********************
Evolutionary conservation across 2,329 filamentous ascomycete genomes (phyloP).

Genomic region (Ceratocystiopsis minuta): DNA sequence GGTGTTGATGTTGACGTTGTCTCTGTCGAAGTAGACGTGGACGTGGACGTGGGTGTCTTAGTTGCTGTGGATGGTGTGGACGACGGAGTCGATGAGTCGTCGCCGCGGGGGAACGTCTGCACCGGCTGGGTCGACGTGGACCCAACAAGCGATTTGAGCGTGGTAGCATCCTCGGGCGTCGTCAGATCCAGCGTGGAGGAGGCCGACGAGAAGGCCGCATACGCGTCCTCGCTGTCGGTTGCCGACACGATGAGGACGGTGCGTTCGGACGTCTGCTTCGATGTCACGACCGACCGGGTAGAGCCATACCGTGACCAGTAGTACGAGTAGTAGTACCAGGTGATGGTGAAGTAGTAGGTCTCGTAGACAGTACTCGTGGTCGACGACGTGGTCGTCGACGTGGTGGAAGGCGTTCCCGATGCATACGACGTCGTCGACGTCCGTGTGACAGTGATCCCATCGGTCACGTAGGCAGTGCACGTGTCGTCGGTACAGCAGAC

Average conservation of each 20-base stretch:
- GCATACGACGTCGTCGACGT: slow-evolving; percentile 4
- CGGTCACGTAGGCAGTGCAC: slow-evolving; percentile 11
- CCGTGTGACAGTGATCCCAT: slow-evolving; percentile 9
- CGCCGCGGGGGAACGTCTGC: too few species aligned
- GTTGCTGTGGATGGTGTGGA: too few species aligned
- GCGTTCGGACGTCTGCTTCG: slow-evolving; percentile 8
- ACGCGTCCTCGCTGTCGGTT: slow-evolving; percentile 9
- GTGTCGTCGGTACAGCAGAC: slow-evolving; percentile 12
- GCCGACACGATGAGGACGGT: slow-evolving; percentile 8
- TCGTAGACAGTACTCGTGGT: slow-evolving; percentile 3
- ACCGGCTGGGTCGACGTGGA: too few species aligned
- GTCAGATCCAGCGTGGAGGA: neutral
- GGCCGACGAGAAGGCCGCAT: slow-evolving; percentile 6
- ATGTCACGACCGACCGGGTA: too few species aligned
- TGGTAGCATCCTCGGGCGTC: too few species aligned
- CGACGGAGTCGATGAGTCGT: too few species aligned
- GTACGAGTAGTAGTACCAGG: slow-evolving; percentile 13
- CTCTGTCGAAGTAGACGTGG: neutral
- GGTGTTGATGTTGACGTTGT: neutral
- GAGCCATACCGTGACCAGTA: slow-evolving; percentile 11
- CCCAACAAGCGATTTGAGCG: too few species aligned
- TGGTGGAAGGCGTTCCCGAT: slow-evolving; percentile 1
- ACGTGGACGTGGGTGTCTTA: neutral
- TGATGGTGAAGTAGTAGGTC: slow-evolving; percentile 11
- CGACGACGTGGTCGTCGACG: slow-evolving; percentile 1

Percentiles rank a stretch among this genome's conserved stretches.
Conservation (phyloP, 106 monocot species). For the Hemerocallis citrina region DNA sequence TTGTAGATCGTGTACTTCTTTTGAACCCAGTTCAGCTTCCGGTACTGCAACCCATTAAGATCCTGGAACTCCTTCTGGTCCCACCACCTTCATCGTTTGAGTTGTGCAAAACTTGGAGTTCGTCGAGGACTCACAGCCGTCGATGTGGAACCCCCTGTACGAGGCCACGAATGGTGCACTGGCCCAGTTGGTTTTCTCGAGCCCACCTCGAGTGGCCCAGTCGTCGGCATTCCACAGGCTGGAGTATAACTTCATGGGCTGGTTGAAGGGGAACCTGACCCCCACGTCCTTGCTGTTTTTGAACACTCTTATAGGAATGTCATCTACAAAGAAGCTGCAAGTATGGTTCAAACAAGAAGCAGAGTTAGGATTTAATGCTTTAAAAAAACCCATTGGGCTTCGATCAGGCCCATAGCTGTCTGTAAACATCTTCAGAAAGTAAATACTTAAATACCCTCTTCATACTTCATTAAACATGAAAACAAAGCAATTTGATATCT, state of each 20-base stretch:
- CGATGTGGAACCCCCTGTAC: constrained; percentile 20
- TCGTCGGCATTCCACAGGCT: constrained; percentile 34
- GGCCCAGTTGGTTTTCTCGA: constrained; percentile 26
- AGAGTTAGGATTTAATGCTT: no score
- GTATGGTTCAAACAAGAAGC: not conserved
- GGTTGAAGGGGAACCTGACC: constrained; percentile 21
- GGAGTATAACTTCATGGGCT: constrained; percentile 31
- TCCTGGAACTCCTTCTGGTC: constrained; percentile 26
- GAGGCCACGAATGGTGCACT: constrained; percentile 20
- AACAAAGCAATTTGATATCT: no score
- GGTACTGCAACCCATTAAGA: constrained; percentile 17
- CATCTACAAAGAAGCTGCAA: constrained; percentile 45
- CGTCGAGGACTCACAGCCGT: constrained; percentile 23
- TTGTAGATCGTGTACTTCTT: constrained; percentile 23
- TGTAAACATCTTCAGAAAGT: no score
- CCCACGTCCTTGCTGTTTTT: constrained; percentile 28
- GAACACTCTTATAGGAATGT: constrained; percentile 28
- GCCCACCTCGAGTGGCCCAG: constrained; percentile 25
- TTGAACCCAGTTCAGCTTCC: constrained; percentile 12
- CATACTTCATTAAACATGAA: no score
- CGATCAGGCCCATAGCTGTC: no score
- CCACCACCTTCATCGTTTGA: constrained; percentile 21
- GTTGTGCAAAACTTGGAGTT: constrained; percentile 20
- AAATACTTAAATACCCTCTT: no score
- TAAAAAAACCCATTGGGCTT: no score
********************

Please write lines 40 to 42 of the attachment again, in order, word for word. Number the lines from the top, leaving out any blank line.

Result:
- AACAAAGCAATTTGATATCT: no score
- GGTACTGCAACCCATTAAGA: constrained; percentile 17
- CATCTACAAAGAAGCTGCAA: constrained; percentile 45